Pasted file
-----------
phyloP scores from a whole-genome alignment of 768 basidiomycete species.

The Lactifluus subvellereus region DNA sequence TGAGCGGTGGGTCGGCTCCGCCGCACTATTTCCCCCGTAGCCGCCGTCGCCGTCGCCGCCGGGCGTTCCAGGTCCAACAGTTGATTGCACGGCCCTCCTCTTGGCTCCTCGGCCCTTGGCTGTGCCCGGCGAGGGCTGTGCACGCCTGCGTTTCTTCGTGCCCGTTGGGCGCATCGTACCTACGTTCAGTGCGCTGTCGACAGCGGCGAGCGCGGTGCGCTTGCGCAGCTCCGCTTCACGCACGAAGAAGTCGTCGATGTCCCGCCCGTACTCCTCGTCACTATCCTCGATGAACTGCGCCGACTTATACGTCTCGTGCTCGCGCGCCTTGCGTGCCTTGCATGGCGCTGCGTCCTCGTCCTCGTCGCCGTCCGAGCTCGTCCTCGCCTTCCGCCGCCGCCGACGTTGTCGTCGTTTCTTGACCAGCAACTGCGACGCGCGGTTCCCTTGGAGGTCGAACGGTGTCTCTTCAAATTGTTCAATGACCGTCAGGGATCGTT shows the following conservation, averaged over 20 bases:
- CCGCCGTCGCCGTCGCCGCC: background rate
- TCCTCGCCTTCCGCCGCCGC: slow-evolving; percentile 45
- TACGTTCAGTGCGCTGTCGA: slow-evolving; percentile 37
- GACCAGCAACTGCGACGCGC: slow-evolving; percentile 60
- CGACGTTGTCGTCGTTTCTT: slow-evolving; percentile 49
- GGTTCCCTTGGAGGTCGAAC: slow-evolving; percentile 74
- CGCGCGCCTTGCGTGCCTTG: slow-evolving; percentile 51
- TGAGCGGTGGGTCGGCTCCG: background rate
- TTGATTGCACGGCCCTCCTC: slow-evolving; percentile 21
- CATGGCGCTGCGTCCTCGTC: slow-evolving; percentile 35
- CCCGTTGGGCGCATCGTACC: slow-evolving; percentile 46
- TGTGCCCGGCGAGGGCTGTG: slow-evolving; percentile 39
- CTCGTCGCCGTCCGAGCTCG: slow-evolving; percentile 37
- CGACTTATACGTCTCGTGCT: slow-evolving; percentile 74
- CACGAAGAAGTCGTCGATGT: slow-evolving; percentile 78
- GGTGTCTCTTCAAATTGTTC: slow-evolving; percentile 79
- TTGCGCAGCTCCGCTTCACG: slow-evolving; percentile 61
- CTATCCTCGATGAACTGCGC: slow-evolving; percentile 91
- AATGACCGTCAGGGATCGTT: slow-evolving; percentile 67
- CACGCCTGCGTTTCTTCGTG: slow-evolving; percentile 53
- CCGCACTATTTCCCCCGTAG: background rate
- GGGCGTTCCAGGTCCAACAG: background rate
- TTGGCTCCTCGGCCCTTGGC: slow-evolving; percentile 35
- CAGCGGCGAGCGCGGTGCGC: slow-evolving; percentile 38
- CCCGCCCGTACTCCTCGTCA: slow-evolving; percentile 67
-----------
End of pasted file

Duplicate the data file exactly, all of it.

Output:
phyloP scores from a whole-genome alignment of 768 basidiomycete species.

The Lactifluus subvellereus region DNA sequence TGAGCGGTGGGTCGGCTCCGCCGCACTATTTCCCCCGTAGCCGCCGTCGCCGTCGCCGCCGGGCGTTCCAGGTCCAACAGTTGATTGCACGGCCCTCCTCTTGGCTCCTCGGCCCTTGGCTGTGCCCGGCGAGGGCTGTGCACGCCTGCGTTTCTTCGTGCCCGTTGGGCGCATCGTACCTACGTTCAGTGCGCTGTCGACAGCGGCGAGCGCGGTGCGCTTGCGCAGCTCCGCTTCACGCACGAAGAAGTCGTCGATGTCCCGCCCGTACTCCTCGTCACTATCCTCGATGAACTGCGCCGACTTATACGTCTCGTGCTCGCGCGCCTTGCGTGCCTTGCATGGCGCTGCGTCCTCGTCCTCGTCGCCGTCCGAGCTCGTCCTCGCCTTCCGCCGCCGCCGACGTTGTCGTCGTTTCTTGACCAGCAACTGCGACGCGCGGTTCCCTTGGAGGTCGAACGGTGTCTCTTCAAATTGTTCAATGACCGTCAGGGATCGTT shows the following conservation, averaged over 20 bases:
- CCGCCGTCGCCGTCGCCGCC: background rate
- TCCTCGCCTTCCGCCGCCGC: slow-evolving; percentile 45
- TACGTTCAGTGCGCTGTCGA: slow-evolving; percentile 37
- GACCAGCAACTGCGACGCGC: slow-evolving; percentile 60
- CGACGTTGTCGTCGTTTCTT: slow-evolving; percentile 49
- GGTTCCCTTGGAGGTCGAAC: slow-evolving; percentile 74
- CGCGCGCCTTGCGTGCCTTG: slow-evolving; percentile 51
- TGAGCGGTGGGTCGGCTCCG: background rate
- TTGATTGCACGGCCCTCCTC: slow-evolving; percentile 21
- CATGGCGCTGCGTCCTCGTC: slow-evolving; percentile 35
- CCCGTTGGGCGCATCGTACC: slow-evolving; percentile 46
- TGTGCCCGGCGAGGGCTGTG: slow-evolving; percentile 39
- CTCGTCGCCGTCCGAGCTCG: slow-evolving; percentile 37
- CGACTTATACGTCTCGTGCT: slow-evolving; percentile 74
- CACGAAGAAGTCGTCGATGT: slow-evolving; percentile 78
- GGTGTCTCTTCAAATTGTTC: slow-evolving; percentile 79
- TTGCGCAGCTCCGCTTCACG: slow-evolving; percentile 61
- CTATCCTCGATGAACTGCGC: slow-evolving; percentile 91
- AATGACCGTCAGGGATCGTT: slow-evolving; percentile 67
- CACGCCTGCGTTTCTTCGTG: slow-evolving; percentile 53
- CCGCACTATTTCCCCCGTAG: background rate
- GGGCGTTCCAGGTCCAACAG: background rate
- TTGGCTCCTCGGCCCTTGGC: slow-evolving; percentile 35
- CAGCGGCGAGCGCGGTGCGC: slow-evolving; percentile 38
- CCCGCCCGTACTCCTCGTCA: slow-evolving; percentile 67